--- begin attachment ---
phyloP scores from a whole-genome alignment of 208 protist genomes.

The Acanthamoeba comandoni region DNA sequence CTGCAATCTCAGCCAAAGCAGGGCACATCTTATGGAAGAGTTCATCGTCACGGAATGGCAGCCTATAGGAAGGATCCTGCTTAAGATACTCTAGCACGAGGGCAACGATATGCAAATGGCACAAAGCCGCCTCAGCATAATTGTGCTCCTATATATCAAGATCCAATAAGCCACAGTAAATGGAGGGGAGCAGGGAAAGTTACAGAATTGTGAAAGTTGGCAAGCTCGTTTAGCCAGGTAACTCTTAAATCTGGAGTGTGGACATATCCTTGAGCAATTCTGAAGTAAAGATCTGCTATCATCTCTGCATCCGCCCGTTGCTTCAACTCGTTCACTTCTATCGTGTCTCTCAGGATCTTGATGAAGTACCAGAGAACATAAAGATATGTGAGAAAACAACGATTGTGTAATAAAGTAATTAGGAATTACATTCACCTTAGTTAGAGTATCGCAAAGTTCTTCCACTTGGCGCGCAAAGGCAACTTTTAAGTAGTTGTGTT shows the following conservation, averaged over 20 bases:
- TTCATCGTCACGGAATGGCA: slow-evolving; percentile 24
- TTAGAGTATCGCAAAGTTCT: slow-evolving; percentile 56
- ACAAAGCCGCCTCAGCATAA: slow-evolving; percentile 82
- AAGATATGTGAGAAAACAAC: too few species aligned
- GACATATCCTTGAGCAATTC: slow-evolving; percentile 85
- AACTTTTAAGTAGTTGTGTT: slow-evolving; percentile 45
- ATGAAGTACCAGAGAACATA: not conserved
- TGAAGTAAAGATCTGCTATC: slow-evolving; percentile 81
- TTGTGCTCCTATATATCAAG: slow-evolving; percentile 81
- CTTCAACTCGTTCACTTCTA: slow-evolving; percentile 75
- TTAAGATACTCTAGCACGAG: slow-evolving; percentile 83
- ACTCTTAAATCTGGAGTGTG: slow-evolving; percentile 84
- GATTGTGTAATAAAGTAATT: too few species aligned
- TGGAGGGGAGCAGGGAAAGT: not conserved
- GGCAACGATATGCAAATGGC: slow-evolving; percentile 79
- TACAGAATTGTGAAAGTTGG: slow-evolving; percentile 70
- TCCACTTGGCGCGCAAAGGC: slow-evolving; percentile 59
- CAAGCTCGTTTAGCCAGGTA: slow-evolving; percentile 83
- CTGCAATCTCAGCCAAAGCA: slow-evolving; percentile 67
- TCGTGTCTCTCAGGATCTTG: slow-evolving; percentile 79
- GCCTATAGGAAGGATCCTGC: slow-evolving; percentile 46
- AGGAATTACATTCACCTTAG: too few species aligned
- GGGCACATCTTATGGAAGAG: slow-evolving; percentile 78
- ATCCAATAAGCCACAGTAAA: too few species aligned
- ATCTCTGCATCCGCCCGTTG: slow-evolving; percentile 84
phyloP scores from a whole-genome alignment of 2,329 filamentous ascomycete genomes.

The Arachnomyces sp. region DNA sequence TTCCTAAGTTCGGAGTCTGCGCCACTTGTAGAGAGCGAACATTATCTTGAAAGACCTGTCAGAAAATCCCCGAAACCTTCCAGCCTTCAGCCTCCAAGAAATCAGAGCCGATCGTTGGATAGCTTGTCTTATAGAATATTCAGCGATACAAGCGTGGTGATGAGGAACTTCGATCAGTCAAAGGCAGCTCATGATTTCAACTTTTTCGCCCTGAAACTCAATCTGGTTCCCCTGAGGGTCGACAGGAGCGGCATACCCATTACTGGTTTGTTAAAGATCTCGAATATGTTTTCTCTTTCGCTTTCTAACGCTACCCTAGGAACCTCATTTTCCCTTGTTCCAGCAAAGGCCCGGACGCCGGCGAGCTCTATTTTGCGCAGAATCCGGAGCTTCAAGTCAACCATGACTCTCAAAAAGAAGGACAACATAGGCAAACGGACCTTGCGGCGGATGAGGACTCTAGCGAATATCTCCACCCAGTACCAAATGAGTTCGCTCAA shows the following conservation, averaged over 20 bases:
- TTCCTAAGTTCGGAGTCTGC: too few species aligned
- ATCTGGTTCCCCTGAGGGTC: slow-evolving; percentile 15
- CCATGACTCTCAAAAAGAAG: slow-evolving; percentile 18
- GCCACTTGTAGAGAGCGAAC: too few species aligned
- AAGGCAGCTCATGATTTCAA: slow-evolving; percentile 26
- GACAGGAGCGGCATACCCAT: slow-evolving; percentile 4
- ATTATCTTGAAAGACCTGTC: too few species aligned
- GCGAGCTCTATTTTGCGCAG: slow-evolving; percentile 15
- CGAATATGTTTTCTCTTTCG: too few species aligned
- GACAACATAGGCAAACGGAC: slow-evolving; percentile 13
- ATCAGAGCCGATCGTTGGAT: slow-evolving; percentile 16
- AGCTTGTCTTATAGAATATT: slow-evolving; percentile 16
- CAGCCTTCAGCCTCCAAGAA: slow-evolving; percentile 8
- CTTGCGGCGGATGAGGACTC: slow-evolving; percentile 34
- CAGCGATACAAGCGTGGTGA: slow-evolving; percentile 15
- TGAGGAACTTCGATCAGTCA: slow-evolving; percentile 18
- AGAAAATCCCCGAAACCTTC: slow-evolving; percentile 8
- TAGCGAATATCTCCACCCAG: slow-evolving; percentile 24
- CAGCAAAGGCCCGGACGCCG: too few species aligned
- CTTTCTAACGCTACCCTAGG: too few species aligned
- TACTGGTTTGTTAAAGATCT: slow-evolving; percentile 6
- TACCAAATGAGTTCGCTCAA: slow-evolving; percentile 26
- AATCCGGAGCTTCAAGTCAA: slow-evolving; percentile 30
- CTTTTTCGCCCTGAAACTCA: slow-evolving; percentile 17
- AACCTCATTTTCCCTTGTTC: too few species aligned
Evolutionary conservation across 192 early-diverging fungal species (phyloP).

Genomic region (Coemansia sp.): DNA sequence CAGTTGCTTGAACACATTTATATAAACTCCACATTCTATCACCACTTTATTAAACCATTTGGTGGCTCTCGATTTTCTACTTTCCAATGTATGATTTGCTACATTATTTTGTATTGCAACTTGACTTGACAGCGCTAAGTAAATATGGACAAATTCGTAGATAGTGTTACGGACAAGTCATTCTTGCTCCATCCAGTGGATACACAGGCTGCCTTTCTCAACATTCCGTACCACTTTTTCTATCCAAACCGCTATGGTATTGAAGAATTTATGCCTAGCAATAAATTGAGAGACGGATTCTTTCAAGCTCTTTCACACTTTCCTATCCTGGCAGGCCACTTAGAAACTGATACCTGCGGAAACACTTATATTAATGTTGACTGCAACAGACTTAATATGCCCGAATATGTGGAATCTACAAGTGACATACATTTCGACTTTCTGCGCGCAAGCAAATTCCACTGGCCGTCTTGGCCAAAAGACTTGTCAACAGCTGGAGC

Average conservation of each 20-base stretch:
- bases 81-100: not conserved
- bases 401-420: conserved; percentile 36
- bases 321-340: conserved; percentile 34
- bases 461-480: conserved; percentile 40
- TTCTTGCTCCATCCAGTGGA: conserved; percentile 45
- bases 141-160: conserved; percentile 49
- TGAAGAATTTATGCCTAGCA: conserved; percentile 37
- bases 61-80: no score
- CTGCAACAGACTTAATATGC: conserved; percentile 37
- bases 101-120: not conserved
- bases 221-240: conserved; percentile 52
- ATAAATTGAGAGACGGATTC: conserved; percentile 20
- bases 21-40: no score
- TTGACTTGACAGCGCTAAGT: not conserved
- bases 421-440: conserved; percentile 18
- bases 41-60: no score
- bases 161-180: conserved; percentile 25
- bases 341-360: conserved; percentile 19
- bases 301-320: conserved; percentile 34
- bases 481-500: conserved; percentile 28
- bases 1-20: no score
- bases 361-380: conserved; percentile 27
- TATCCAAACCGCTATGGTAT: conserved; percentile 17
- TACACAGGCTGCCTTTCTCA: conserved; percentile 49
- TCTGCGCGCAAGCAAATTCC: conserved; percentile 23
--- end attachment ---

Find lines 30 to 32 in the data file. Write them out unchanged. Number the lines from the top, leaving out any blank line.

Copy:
- TTCCTAAGTTCGGAGTCTGC: too few species aligned
- ATCTGGTTCCCCTGAGGGTC: slow-evolving; percentile 15
- CCATGACTCTCAAAAAGAAG: slow-evolving; percentile 18